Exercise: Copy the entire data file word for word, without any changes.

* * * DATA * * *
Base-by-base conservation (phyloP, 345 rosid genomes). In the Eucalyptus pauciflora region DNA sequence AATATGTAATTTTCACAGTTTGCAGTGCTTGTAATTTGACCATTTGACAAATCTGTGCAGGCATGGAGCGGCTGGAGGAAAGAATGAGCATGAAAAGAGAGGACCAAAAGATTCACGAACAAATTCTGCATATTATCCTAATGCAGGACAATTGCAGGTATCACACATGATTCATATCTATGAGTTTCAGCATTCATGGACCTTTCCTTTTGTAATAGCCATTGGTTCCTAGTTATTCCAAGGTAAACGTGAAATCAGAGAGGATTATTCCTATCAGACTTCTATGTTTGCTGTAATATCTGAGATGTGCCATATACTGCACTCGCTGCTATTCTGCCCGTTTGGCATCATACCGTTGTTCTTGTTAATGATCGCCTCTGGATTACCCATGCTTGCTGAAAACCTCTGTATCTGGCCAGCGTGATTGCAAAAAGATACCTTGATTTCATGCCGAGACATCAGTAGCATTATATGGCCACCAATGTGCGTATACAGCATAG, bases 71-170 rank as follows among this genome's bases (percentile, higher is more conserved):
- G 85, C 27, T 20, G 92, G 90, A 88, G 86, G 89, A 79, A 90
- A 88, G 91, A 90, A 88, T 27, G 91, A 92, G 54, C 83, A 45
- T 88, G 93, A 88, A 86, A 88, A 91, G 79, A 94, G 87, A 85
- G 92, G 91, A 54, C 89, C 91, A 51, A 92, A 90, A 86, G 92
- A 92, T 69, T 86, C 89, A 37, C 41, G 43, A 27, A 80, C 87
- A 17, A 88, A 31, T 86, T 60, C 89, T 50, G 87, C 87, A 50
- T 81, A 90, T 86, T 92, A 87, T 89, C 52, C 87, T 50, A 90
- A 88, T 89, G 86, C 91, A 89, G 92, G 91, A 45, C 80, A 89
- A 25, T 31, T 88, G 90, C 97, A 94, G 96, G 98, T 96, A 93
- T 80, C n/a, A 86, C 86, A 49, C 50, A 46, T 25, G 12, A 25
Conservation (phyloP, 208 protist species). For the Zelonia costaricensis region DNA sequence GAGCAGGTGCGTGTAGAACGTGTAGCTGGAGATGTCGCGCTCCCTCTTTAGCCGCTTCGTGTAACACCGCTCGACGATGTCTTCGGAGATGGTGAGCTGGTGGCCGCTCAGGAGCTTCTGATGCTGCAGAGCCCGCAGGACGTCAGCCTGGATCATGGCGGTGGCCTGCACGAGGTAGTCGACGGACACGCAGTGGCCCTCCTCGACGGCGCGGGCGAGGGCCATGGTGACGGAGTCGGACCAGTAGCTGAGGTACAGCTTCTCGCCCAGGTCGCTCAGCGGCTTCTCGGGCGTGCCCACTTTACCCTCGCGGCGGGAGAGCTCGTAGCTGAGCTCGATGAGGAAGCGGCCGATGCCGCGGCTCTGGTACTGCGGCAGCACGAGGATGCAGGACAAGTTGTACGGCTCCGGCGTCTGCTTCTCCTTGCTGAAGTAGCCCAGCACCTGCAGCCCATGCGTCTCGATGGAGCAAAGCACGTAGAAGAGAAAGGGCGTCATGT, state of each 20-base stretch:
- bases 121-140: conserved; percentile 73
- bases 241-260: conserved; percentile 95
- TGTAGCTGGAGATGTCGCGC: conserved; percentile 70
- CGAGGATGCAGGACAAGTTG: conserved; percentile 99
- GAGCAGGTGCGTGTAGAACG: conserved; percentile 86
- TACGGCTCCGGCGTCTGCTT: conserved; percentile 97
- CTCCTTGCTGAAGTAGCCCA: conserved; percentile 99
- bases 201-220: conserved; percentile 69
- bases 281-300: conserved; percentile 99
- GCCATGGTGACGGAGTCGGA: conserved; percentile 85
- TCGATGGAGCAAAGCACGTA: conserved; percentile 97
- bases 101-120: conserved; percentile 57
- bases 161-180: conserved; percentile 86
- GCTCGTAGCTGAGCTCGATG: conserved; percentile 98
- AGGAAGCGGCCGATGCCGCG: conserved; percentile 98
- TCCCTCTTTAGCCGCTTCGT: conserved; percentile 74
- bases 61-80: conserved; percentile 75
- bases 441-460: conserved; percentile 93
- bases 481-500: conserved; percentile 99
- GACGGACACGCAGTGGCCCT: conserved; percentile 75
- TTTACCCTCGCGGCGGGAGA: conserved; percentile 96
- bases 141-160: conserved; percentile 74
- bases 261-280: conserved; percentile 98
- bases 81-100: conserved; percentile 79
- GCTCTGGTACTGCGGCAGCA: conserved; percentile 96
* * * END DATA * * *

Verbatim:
Base-by-base conservation (phyloP, 345 rosid genomes). In the Eucalyptus pauciflora region DNA sequence AATATGTAATTTTCACAGTTTGCAGTGCTTGTAATTTGACCATTTGACAAATCTGTGCAGGCATGGAGCGGCTGGAGGAAAGAATGAGCATGAAAAGAGAGGACCAAAAGATTCACGAACAAATTCTGCATATTATCCTAATGCAGGACAATTGCAGGTATCACACATGATTCATATCTATGAGTTTCAGCATTCATGGACCTTTCCTTTTGTAATAGCCATTGGTTCCTAGTTATTCCAAGGTAAACGTGAAATCAGAGAGGATTATTCCTATCAGACTTCTATGTTTGCTGTAATATCTGAGATGTGCCATATACTGCACTCGCTGCTATTCTGCCCGTTTGGCATCATACCGTTGTTCTTGTTAATGATCGCCTCTGGATTACCCATGCTTGCTGAAAACCTCTGTATCTGGCCAGCGTGATTGCAAAAAGATACCTTGATTTCATGCCGAGACATCAGTAGCATTATATGGCCACCAATGTGCGTATACAGCATAG, bases 71-170 rank as follows among this genome's bases (percentile, higher is more conserved):
- G 85, C 27, T 20, G 92, G 90, A 88, G 86, G 89, A 79, A 90
- A 88, G 91, A 90, A 88, T 27, G 91, A 92, G 54, C 83, A 45
- T 88, G 93, A 88, A 86, A 88, A 91, G 79, A 94, G 87, A 85
- G 92, G 91, A 54, C 89, C 91, A 51, A 92, A 90, A 86, G 92
- A 92, T 69, T 86, C 89, A 37, C 41, G 43, A 27, A 80, C 87
- A 17, A 88, A 31, T 86, T 60, C 89, T 50, G 87, C 87, A 50
- T 81, A 90, T 86, T 92, A 87, T 89, C 52, C 87, T 50, A 90
- A 88, T 89, G 86, C 91, A 89, G 92, G 91, A 45, C 80, A 89
- A 25, T 31, T 88, G 90, C 97, A 94, G 96, G 98, T 96, A 93
- T 80, C n/a, A 86, C 86, A 49, C 50, A 46, T 25, G 12, A 25
Conservation (phyloP, 208 protist species). For the Zelonia costaricensis region DNA sequence GAGCAGGTGCGTGTAGAACGTGTAGCTGGAGATGTCGCGCTCCCTCTTTAGCCGCTTCGTGTAACACCGCTCGACGATGTCTTCGGAGATGGTGAGCTGGTGGCCGCTCAGGAGCTTCTGATGCTGCAGAGCCCGCAGGACGTCAGCCTGGATCATGGCGGTGGCCTGCACGAGGTAGTCGACGGACACGCAGTGGCCCTCCTCGACGGCGCGGGCGAGGGCCATGGTGACGGAGTCGGACCAGTAGCTGAGGTACAGCTTCTCGCCCAGGTCGCTCAGCGGCTTCTCGGGCGTGCCCACTTTACCCTCGCGGCGGGAGAGCTCGTAGCTGAGCTCGATGAGGAAGCGGCCGATGCCGCGGCTCTGGTACTGCGGCAGCACGAGGATGCAGGACAAGTTGTACGGCTCCGGCGTCTGCTTCTCCTTGCTGAAGTAGCCCAGCACCTGCAGCCCATGCGTCTCGATGGAGCAAAGCACGTAGAAGAGAAAGGGCGTCATGT, state of each 20-base stretch:
- bases 121-140: conserved; percentile 73
- bases 241-260: conserved; percentile 95
- TGTAGCTGGAGATGTCGCGC: conserved; percentile 70
- CGAGGATGCAGGACAAGTTG: conserved; percentile 99
- GAGCAGGTGCGTGTAGAACG: conserved; percentile 86
- TACGGCTCCGGCGTCTGCTT: conserved; percentile 97
- CTCCTTGCTGAAGTAGCCCA: conserved; percentile 99
- bases 201-220: conserved; percentile 69
- bases 281-300: conserved; percentile 99
- GCCATGGTGACGGAGTCGGA: conserved; percentile 85
- TCGATGGAGCAAAGCACGTA: conserved; percentile 97
- bases 101-120: conserved; percentile 57
- bases 161-180: conserved; percentile 86
- GCTCGTAGCTGAGCTCGATG: conserved; percentile 98
- AGGAAGCGGCCGATGCCGCG: conserved; percentile 98
- TCCCTCTTTAGCCGCTTCGT: conserved; percentile 74
- bases 61-80: conserved; percentile 75
- bases 441-460: conserved; percentile 93
- bases 481-500: conserved; percentile 99
- GACGGACACGCAGTGGCCCT: conserved; percentile 75
- TTTACCCTCGCGGCGGGAGA: conserved; percentile 96
- bases 141-160: conserved; percentile 74
- bases 261-280: conserved; percentile 98
- bases 81-100: conserved; percentile 79
- GCTCTGGTACTGCGGCAGCA: conserved; percentile 96